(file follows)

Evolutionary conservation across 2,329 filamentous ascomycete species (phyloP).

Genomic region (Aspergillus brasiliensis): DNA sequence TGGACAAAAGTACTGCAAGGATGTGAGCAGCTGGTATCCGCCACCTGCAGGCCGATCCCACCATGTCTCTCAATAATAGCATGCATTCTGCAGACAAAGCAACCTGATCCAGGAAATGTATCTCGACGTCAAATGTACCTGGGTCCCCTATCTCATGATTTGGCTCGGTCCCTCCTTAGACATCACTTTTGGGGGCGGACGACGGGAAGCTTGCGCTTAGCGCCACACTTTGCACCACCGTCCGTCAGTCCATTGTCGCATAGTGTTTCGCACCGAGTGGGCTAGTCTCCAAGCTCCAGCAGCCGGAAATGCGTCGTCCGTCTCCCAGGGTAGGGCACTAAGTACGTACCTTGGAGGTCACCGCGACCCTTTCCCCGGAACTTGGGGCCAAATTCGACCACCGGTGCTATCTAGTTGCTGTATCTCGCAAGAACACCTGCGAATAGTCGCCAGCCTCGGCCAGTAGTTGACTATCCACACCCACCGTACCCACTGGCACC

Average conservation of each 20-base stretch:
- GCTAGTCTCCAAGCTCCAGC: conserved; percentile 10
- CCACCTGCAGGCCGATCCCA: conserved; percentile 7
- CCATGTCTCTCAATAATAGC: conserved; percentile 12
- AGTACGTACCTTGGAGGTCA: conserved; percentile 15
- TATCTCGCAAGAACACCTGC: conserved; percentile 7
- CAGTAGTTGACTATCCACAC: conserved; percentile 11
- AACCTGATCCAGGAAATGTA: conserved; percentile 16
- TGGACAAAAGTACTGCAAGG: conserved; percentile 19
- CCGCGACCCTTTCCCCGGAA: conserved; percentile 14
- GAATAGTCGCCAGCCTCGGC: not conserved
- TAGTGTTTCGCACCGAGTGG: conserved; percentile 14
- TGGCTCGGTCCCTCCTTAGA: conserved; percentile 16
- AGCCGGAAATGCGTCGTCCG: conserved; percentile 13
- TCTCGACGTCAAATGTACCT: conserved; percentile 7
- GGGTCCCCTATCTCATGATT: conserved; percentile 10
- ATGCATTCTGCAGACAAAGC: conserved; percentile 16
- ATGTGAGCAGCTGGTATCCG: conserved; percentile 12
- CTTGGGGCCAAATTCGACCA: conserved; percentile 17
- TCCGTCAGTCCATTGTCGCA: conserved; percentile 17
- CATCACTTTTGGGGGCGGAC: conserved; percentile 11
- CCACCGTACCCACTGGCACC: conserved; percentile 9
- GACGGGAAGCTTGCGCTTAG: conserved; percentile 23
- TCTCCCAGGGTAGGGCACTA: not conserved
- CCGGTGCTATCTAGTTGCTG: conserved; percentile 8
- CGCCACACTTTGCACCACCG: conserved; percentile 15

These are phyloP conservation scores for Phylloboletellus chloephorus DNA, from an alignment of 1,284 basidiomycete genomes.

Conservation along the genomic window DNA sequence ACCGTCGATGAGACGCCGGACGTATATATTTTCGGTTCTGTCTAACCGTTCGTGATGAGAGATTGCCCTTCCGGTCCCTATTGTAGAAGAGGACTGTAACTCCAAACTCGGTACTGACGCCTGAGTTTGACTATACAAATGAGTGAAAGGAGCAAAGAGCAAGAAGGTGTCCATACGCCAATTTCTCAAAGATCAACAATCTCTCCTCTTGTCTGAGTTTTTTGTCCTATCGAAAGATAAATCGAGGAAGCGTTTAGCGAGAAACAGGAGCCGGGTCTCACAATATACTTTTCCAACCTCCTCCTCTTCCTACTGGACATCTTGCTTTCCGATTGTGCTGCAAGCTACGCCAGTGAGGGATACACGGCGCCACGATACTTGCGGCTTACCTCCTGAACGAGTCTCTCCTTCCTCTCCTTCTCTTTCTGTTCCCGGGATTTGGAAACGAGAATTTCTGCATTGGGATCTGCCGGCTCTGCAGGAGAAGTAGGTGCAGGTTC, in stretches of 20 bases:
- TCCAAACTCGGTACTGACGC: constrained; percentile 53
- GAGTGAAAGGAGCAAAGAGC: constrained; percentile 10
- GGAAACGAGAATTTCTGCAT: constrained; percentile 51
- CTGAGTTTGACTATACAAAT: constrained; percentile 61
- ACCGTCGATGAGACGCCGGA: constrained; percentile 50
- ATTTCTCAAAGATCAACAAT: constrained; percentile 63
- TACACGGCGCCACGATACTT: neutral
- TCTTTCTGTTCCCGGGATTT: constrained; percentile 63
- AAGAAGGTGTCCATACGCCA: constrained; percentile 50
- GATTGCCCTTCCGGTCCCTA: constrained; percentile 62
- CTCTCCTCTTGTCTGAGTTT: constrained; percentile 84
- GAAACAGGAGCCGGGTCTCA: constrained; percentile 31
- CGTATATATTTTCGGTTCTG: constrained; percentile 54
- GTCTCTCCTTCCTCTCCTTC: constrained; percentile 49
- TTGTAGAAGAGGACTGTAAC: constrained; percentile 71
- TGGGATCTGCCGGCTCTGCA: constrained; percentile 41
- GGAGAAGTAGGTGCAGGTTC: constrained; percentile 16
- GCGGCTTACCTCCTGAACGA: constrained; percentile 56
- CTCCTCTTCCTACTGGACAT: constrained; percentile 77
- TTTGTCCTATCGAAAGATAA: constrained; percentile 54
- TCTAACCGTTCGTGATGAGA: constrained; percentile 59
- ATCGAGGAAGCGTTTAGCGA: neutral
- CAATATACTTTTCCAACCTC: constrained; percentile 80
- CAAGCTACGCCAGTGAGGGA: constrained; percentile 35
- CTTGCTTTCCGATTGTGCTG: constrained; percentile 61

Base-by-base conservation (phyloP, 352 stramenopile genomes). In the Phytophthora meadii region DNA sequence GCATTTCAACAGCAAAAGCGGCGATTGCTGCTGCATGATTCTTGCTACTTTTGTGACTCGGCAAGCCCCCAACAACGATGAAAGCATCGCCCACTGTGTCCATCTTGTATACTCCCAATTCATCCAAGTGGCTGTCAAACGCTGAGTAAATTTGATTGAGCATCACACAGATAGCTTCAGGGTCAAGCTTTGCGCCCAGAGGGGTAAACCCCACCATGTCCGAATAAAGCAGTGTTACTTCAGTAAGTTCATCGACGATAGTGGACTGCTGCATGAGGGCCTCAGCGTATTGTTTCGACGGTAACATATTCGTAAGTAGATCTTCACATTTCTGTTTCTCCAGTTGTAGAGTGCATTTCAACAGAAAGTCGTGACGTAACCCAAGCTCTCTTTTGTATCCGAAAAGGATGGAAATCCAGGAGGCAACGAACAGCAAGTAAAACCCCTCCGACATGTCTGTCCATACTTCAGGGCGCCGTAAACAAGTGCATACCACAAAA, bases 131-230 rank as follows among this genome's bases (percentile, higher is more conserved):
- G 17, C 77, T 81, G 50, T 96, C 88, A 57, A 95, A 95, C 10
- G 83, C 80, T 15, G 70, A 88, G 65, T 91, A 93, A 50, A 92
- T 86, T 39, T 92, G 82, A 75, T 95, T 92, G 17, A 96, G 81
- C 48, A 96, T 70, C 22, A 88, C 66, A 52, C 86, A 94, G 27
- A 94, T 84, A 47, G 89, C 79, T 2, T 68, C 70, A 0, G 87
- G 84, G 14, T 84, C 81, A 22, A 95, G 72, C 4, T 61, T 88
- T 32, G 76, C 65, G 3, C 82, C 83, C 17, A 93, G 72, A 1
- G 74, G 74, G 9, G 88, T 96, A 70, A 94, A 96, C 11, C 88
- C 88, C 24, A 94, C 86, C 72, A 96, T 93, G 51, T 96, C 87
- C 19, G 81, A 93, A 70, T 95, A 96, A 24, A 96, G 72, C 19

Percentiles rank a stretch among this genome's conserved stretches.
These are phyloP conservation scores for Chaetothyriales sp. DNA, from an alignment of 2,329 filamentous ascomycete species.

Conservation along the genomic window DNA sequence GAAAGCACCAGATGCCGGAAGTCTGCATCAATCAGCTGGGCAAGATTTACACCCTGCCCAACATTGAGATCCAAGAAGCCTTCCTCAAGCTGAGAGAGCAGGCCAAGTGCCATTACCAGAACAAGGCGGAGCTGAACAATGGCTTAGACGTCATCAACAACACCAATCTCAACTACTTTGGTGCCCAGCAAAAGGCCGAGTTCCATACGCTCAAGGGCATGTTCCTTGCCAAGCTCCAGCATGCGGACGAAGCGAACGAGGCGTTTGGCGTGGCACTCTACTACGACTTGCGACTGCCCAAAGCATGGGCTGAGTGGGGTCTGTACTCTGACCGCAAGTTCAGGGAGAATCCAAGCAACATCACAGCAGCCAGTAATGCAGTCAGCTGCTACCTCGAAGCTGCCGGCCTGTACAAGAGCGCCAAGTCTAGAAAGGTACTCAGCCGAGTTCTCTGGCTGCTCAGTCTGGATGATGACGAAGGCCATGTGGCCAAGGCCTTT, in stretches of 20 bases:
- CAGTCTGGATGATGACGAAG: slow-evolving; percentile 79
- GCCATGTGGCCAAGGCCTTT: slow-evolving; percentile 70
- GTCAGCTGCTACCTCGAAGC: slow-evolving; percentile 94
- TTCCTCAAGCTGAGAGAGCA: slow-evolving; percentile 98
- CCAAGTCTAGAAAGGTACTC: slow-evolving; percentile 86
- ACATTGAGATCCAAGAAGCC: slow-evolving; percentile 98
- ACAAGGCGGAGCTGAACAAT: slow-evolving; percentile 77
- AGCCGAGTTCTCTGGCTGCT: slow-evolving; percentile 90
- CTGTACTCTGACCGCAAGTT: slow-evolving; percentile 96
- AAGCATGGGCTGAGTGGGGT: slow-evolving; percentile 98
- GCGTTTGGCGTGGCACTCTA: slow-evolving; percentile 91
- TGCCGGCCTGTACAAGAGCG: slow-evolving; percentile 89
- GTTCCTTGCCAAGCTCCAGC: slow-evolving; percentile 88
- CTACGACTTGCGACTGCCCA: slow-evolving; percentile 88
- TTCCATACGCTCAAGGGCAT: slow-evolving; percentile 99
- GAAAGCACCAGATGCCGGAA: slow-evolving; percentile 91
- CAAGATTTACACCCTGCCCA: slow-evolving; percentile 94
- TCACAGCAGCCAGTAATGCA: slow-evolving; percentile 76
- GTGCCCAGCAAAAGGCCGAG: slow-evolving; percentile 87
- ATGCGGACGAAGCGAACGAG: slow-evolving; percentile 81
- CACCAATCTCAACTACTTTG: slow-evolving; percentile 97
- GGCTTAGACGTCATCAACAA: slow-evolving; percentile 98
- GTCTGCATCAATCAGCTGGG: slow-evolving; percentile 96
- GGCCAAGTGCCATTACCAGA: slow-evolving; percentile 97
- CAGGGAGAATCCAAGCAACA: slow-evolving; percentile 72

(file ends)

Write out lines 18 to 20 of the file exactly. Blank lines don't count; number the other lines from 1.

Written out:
- GGGTCCCCTATCTCATGATT: conserved; percentile 10
- ATGCATTCTGCAGACAAAGC: conserved; percentile 16
- ATGTGAGCAGCTGGTATCCG: conserved; percentile 12